One of Goshen’s longtime beloved cafes is transitioning to another kind of restaurant.

The County Seat Cafe, open since 1984 at 124 W. Jefferson St., closed June 25. After remodeling, it will become Los Primos Mexican Grill.

Fritz Huser opened the County Seat Cafe on Labor Day weekend more than 30 years and her son took over the business in 2008. It was known primarily as a breakfast spot, but her pies were also renowned.

Los Primos serves a range of Mexican food and will have a similar menu at its second location. Flavor 574 photo/Marshall V. King
Los Primos serves a range of Mexican food and will have a similar menu at its second location.
Flavor 574 photo/Marshall V. King

Los Primos opened more than 10 years ago at 122 E. Clinton St. The Martin and Marilu Lopez family has put money into the building and built it into one of the go-to spots for Mexican food in Goshen, but with 11 tables, there’s only so much they can do to generate business.

“A lot of times here, especially on weekends and First Fridays, there’s no space,” she said.

They don’t plan to close the original location, but instead open an additional location with a similar menu, but model it after the walk-up and walk-through ordering of a Qdoba or Chipotle, said Martin Jr., the couple’s son.

It may take several months before they can remodel the former cafe into what they need, but after opening they also hope to be able to serve beer and wine, he said.

Tim Huser had taken over his family’s restaurant and tweaked its offerings a bit. The ideas, including Sunday brunch, didn’t always work out.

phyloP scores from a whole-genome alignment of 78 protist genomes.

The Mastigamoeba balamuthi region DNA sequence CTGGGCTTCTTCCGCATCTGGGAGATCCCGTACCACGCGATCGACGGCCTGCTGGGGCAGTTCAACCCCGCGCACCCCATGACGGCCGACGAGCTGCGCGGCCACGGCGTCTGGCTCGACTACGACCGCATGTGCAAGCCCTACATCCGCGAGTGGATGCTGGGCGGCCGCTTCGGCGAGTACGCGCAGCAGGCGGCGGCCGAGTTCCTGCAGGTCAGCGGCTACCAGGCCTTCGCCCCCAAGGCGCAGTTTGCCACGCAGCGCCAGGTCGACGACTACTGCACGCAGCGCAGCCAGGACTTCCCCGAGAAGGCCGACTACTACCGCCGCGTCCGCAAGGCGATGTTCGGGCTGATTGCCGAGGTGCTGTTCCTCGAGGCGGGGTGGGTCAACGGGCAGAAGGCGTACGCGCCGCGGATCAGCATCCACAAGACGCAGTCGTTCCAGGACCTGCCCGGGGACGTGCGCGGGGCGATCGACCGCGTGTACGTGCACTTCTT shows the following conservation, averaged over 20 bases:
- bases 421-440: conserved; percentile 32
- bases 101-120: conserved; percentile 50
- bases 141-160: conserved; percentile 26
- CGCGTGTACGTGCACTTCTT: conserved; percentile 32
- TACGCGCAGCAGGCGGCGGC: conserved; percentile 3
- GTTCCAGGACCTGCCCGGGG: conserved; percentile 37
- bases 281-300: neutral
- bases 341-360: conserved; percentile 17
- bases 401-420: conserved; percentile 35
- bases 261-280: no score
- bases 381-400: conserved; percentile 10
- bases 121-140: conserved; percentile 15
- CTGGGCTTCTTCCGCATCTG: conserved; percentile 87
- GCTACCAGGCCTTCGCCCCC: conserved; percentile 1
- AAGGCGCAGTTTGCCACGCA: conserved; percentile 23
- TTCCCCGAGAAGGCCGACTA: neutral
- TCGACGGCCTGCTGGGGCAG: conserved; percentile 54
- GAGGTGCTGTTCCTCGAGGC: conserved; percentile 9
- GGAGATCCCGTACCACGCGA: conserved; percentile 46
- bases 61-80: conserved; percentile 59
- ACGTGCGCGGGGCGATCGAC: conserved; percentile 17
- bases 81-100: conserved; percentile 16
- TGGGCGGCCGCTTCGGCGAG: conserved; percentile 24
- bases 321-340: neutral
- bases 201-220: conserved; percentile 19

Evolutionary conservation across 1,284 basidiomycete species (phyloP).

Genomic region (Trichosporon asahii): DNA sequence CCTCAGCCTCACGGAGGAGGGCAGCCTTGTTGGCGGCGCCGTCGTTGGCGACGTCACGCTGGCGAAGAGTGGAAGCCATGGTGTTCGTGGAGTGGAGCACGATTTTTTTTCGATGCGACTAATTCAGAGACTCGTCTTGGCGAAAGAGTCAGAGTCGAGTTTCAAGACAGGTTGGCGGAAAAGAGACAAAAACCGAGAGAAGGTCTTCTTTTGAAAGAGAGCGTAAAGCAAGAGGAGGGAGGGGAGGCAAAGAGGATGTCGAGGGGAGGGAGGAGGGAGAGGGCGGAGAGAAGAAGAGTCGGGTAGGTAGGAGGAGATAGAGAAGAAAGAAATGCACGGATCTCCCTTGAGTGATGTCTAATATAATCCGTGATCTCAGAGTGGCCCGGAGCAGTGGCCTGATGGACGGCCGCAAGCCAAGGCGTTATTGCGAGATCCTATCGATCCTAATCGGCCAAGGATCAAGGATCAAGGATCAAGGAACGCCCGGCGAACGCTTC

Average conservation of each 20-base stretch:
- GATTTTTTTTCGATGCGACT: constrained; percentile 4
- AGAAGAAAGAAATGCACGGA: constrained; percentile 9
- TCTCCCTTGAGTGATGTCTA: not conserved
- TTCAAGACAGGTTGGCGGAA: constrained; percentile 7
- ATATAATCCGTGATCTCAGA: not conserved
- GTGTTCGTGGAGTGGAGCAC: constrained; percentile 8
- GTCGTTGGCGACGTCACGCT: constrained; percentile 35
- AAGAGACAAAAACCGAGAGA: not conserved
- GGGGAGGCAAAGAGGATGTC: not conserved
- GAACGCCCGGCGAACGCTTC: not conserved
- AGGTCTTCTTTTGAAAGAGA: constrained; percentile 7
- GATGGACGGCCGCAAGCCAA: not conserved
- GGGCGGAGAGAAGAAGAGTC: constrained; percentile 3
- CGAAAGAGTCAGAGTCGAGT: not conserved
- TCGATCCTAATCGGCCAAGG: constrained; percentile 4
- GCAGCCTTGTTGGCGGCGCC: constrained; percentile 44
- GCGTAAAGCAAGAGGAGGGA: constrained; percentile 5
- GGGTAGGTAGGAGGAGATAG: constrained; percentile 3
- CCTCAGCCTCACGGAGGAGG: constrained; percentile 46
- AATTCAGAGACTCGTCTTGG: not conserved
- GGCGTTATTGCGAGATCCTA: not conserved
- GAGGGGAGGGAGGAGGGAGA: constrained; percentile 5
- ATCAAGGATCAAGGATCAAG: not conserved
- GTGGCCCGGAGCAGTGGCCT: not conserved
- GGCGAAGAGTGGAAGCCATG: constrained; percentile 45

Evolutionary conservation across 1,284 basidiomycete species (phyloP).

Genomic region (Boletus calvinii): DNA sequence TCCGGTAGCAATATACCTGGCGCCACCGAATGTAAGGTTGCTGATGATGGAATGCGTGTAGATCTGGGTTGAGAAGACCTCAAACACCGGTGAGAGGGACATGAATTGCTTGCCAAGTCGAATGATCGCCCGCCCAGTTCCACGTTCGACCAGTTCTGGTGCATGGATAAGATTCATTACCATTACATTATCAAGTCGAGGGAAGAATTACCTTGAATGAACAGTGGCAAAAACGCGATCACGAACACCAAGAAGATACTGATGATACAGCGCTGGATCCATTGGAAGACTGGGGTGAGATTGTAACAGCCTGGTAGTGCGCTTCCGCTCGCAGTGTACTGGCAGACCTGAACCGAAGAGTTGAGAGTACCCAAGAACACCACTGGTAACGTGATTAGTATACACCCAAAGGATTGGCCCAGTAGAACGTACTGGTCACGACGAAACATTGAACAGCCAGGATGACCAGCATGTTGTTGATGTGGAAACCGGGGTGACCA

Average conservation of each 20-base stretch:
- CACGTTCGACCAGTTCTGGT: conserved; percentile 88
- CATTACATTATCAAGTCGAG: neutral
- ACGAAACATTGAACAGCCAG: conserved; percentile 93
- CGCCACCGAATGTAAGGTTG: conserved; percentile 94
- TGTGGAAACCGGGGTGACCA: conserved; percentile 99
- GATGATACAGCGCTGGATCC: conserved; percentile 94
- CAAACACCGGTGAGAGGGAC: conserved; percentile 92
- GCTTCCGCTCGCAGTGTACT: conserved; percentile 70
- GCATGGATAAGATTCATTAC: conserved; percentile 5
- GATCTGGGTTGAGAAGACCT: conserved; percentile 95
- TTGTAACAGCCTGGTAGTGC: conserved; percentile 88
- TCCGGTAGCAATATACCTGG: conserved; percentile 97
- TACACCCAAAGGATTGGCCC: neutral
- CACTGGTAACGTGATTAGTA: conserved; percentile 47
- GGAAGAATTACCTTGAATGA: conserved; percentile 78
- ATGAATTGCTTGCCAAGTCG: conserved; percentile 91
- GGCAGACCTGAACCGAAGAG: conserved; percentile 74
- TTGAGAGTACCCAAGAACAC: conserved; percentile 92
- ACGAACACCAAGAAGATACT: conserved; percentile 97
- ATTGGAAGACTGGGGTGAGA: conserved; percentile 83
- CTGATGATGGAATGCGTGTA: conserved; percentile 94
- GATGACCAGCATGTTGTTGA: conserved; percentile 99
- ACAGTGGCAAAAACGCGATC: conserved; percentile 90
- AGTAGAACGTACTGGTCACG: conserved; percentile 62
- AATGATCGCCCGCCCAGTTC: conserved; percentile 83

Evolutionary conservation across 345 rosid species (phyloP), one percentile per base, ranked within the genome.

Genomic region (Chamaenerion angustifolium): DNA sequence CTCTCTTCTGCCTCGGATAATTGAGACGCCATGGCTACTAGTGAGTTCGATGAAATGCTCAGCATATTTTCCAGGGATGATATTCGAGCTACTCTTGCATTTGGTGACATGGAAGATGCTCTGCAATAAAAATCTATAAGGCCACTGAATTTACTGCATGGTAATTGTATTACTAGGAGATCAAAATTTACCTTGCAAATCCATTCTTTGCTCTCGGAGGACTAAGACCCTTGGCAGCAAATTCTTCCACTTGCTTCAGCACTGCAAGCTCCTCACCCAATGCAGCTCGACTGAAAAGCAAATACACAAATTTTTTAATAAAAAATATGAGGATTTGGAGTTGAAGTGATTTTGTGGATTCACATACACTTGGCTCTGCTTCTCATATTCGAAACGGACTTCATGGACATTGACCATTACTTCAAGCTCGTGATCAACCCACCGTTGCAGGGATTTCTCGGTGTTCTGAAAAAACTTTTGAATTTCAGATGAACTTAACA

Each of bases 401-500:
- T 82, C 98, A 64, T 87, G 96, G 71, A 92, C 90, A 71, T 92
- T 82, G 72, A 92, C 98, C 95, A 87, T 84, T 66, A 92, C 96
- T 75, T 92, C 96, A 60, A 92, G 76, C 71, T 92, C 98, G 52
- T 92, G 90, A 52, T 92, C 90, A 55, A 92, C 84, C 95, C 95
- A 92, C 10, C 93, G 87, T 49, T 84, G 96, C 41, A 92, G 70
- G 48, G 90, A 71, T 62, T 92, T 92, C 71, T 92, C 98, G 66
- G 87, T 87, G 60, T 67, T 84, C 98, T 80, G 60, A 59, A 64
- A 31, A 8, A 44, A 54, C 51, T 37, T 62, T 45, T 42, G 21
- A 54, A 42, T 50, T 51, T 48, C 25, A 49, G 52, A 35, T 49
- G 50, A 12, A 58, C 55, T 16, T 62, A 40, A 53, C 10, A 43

Tim Huser cooks behind the counter at one of the last days of the County Seat Cafe in Goshen. Flavor 574 photo/Marshall V. King
Tim Huser cooks behind the counter at one of the last days of the County Seat Cafe in Goshen.
Flavor 574 photo/Marshall V. King

He was ready to sell. When the Lopez family approached him, he and his sister Stacy agreed to sell and the Lopezes accepted their price. The sale was finalized Friday.

Huser said it’s bittersweet for him to close and sell. He enjoyed cooking but was often up long before most folks to get the grill hot and oil hot by the time the first customers arrived. “A lot of those guys I literally grew up with,” he said of the regulars, some of whom would show up before the sun rose. “Those guys are like my uncles.”

The County Seat Cafe opened in 1984 and closed June 25. Flavor 574 photo/Marshall V. King
The County Seat Cafe opened in 1984 and closed June 25.
Flavor 574 photo/Marshall V. King

His mother continued baking for the restaurant after Tim took over, but had ongoing back problems and a number of surgeries before retiring fully last year, he said.

Because of the legacy and the customers, Huser said he wouldn’t have sold County Seat for someone else to operate. He may cook in another setting, he said, but for now is going to school for mechanical engineering and taking some time off.

 

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